Winter overshoes

Hi All,

This winter I’m riding a lot more outside and I can’t figure out how to keep my feet worm.

I’m now using neoprene overshoe. It’s not the extreme wheather ones though. They kinda help but my feet are still very cold and they get completely wet from the sweat.

I could try “artic extreme wheather” overshoe but I’m not happy how wet my feet get with the current overshoe and I’m guessing it will only worsen it.

Does anyone have experience with winter shoes (are they breathable?) Or have any other solution?

I’m currently riding in +7C ish conditions. I’m using the lightest gloves you can imagine… But my feet feel like ice blocks.


I don’t ride in the cold anymore but occasionally like to hike in the winter.
The best way to handle cold feet while hiking is VBL socks. Here’s how and why it works --.

I haven’t seen VBL socks specifically for cycling, but here’s a DIY article that may meet your needs –

@ridgerider2 really interesting reading and it makes sense, although not for cycling.

As Andrew Skurka point’s it out “For high aerobic activities like running, skate skiing, or alpine touring (AT) racing, I find it almost impossible to avoid sweating and therefore VBL’s are probably inappropriate in this context.”

Sweating is one of may main complaints with the overshoe.

Looking at Northwave gear… But it’s expensive :scream::scream::scream:

Is the problem occurring on all cold weather rides or just those with higher intensity workouts?
I think sweat varies a lot between individuals based on how you are built, tolerance for cold and heat, hydration, adjusting outer layers, etc…
I found it interesting the DIY cyclist created partial VBL socks that solved their problem.
If you want to experiment with VBL you can test the concept with a couple of bread bags. :slight_smile:
If too clammy try thin socks as a base layer, then VBL, plus another pair of thin socks over the VBL Try that without the overshoes.

Just some thoughts:

  • Could be sweat but have you ruled out other sources of water e.g. road spray, depending on conditions… I’d make sure the overshoes are both water and windproof, and that there are no holes in the bottom of your shoes to allow water in (or tape them up, since most do have them for airflow in warmer conditions)… that also reduces airflow through the shoe which is sure to make your feet cold, whether wet or not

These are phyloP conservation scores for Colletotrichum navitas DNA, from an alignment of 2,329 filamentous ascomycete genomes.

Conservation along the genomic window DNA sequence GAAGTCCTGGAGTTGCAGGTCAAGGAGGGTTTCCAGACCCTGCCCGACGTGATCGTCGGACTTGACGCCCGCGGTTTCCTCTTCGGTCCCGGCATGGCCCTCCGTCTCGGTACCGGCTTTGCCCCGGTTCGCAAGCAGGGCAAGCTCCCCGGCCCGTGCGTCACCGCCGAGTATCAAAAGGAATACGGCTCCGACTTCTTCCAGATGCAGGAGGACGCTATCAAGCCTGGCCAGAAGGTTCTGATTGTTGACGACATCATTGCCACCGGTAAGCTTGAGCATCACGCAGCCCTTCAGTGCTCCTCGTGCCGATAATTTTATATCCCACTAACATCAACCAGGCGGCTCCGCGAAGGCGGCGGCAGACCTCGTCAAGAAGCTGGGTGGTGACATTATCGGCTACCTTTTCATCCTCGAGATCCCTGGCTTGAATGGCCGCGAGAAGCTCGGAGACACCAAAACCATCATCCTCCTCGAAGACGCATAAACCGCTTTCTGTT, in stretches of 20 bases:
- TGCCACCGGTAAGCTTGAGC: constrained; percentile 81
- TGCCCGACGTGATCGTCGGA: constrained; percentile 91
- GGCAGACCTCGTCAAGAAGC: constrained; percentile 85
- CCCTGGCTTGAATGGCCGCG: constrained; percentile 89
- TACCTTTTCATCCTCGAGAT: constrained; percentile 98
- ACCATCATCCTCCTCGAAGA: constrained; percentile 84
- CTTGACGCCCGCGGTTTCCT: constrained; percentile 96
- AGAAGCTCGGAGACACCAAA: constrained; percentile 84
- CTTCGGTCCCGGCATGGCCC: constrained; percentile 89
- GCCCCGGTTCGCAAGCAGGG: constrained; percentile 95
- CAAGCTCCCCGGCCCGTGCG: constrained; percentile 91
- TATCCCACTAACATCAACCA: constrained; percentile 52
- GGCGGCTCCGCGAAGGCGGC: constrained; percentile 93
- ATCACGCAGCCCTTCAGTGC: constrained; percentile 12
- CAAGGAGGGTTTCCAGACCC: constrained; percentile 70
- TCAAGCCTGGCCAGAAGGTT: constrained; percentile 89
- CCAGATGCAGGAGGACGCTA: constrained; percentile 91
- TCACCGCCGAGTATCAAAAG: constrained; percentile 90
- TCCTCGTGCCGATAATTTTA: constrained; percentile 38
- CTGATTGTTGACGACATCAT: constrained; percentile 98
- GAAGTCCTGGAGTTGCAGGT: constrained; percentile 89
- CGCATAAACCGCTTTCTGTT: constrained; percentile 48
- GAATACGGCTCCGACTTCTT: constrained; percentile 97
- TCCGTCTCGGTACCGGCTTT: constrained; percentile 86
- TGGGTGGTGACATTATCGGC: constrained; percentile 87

• Water / sweat can also come in from above depending on socks and legwarmers. Check that you’re not funneling sweat from your legs into your shoes… and if you’re sweating too much, maybe you have too many layers on? you should really feel quite cool / almost cold at the start of a ride, until you warm up, and ideally come back pretty much dry
  • If it’s really sweat and your feet are too warm, have you tried not wearing overshoes at all…?
  • Make sure your shoes are big enough and don’t tighten them as much as you do in summer… helps blood flow
  • Get breathable socks… merino wool works well… potentially as an under-sock, maybe with a neoprene one over that
  • For MTB especially I find the metal connection through clipless shoes / pedals conducts heat away v quickly, so try not clipping in… or alternating between clipped and unclipped… and maybe wearing rubber-soled shoes with different pedals

Thanks for the comments!

Last Sunday I went for a field day and I got decent results.

I’m that kind of person that is always feeling hot, so it was strange to me that my feet got that cold and the weather was not that bitter cold. I’m using only a thin fleece kinda of gloves and in contrast my feet were abnormally cold.

Reading the recommendation to untie a bit the shoes to get blood flowing made me realise that I might have poor blood supply to my feet on the bike. I spend most of the 3h on the saddle.

This time I left the shoes a bit loose, putted on some hiking socks, used the overshoes AND got a lot more out of the saddle.

It was a lot better, still a bit cold, but intearly bearable. The temp was +8C though.